$ rhc create-app fuse https://raw.githubusercontent.com/jboss-fuse/fuse-openshift-cartridge/master/metadata/manifest.yml

These commands create your Fuse instance and install and configure the admin console. You can now begin in the fuse console at:


JBoss xPaaS services on OpenShift are powerful middleware cartridges that we are making available as Alpha releases for developers to experiment with and explore. While you can deploy these cartridges in our free OpenShift Online small gears, we would recommend medium or large gears for optimum performance. You can upgrade to the OpenShift Bronze or Silver tier to leverage medium or large gears and visit the OpenShift Help Center if you need further assistance.

See our FAQ page answers to common questions.

Installation Option 1: Using the QuickStart / OpenShift web console

Start by logging into your OpenShift account (don’t have one? Click here to sign up) and going to either the QuickStart page and clicking the "Deploy Now" button or the OpenShift console by clicking "My Apps" in the upper right corner of your browser.

Logging in to OpenShift

If you use the OpenShift console click the "Add Application" button below your list of applications or the "Create your first application now" link. You can either search for "Fuse" or you can scroll down to the list of quick links and click "JBoss Fuse 6.1" under "Integration". This will bring you to the "Configure Application" step (see below.)

Jboss Fuse Cartridge

If you use the QuickStart, click on the "Deploy Now" button. This will bring you directly to the "Configure Application" step.

To configure the application you will need to configure your application’s public URL. Choose a name for this application (e.g. "Fuse", "Fusetest" or whatever you like.) You don’t need to enter anything in the Source Code field. If you have access to multiple gear sizes select the size you want to use. We recommend a medium gear if you have access to one. The Fuse cartridge will run perfectly well in a small gear but you may find it to be a bit slow.

Make your Scaling selection - "No scaling" will work just fine - and then hit "Create Application" and OpenShift will build the application for you. When that is complete you will see the "Next Steps" page and you can decide whether you want to change the code of the application. For now select "Not now". The next page will have some important information for you so don’t go speeding past it.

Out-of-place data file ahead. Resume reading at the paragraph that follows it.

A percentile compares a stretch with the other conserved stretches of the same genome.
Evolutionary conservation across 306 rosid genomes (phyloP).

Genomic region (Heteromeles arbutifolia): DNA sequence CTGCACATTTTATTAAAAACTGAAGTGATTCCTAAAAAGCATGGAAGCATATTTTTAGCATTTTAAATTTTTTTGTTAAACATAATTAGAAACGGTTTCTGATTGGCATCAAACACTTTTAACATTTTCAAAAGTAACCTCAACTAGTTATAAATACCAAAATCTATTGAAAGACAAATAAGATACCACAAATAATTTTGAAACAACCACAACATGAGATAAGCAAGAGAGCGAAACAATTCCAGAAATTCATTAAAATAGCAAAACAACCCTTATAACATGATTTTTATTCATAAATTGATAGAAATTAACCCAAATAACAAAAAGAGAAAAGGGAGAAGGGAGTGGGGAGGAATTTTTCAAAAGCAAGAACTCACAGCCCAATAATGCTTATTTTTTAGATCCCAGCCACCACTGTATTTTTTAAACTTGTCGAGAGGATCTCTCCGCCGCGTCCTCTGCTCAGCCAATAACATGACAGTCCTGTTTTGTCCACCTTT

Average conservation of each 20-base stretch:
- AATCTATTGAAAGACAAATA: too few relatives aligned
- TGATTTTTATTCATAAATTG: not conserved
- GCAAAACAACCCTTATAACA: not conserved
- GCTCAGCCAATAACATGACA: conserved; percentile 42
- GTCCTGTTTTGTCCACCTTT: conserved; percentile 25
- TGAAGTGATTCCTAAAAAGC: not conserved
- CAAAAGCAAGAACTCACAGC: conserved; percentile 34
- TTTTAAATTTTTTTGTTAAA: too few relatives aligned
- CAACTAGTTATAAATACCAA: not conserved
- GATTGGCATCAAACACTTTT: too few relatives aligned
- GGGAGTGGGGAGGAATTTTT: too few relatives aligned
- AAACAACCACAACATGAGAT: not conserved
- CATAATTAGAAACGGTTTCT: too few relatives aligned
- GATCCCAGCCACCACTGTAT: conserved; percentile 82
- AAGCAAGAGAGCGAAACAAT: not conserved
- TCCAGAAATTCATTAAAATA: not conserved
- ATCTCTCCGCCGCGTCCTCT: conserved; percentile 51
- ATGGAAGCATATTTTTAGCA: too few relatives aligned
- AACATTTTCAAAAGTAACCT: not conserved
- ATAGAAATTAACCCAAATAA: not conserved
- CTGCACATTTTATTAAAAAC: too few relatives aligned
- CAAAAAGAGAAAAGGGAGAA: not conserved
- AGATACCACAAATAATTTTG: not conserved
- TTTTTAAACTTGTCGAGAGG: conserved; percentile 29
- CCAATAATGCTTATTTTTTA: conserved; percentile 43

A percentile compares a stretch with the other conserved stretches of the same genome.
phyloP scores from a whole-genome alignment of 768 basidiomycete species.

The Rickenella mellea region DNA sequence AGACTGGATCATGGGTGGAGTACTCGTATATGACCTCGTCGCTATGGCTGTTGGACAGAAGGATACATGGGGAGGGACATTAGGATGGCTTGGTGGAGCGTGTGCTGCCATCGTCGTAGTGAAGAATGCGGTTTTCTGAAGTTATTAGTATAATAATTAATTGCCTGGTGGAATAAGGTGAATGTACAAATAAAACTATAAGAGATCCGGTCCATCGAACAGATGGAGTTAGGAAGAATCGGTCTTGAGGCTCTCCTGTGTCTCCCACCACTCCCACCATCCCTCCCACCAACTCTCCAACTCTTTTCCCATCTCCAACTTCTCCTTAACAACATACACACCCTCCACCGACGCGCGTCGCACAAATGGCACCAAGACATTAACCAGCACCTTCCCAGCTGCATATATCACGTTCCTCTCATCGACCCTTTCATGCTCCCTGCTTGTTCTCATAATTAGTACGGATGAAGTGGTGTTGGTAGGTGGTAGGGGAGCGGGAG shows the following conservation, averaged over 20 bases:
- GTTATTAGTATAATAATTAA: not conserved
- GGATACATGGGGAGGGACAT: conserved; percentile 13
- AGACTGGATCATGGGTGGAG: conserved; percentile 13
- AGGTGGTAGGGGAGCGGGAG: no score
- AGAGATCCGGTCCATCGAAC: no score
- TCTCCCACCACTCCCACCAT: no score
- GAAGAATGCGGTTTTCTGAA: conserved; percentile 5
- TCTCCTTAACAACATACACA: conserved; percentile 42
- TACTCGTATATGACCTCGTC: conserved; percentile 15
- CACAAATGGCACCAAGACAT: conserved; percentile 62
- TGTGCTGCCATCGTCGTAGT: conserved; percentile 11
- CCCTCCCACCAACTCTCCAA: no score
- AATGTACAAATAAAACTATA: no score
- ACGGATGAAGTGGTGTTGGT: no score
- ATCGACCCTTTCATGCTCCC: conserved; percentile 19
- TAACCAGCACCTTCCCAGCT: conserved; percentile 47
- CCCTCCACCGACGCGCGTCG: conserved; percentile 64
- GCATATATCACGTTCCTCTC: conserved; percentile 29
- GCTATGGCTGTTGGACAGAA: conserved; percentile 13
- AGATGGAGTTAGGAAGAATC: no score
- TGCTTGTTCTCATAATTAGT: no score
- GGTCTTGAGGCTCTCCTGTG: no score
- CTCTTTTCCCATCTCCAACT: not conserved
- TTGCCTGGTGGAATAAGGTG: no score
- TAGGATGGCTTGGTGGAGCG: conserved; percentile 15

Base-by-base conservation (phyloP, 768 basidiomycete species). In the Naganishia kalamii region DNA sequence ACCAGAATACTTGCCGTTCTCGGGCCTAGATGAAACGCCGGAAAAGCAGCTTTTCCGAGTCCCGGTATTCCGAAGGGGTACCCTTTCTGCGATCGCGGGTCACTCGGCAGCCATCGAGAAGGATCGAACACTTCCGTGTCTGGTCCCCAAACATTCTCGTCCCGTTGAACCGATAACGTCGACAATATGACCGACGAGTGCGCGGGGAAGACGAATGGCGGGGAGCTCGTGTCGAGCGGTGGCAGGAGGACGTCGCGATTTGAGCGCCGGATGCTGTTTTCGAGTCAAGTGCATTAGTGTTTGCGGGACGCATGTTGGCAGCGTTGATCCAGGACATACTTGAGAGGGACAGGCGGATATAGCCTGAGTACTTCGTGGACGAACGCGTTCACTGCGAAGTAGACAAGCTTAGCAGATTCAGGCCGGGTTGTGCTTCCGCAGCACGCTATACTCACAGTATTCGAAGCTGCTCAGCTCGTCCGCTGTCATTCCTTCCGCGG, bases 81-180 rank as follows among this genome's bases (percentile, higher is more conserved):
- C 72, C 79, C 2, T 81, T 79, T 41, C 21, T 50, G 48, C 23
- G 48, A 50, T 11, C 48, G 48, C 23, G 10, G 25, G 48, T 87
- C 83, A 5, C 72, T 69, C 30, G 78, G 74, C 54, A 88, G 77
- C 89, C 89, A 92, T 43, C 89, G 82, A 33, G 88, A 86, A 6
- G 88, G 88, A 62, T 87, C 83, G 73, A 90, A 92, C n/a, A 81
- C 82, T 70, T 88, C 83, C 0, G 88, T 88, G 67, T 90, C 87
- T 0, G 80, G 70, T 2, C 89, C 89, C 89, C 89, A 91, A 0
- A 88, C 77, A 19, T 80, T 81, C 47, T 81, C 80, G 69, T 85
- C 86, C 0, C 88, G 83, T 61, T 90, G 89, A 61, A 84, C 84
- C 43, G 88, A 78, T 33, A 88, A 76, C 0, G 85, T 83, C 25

In the first line you will see the URL for your Fuse cartridge. A bit further down you’ll see the auto generated login credentials. Save these because you will need them to login to the Fuse Management Console. Once you have this information recorded click on the "Continue to the application overview page" link.

Jboss Fuse Application Overview

Clicking that link will bring you to the Applications view in OpenShift where you will see your new Fuse application listed. Click on the application and you will see the URL for the running application and details about the cartridge. Click on the URL and that will take you to the login screen for the Fuse Management Console. Enter the user name and password you recorded and click log in. You will then see the Fuse Management Console welcome page.

And that’s it. You are now running Fuse on OpenShift. Woo hoo!

Installation Option 2: Using the command line tools (rhc)

If you want to use the rhc command line type:

$ rhc create-app fuse https://raw.githubusercontent.com/jboss-fuse/fuse-openshift-cartridge/master/metadata/manifest.yml

This will output the generated password for fabric and also the http url for hawtio. If you prefer to specify your own password (which can be handy in development to reuse the same password across fabrics) try this:

$ rhc create-app -e OPENSHIFT_FUSE_ZOOKEEPER_PASSWORD=admin fuse https://raw.githubusercontent.com/jboss-fuse/fuse-openshift-cartridge/master/metadata/manifest.yml

You probably want to use a safer password than 'admin' though ;) If you have a subscription for OpenShift that gives you access to other gear sizes, you could run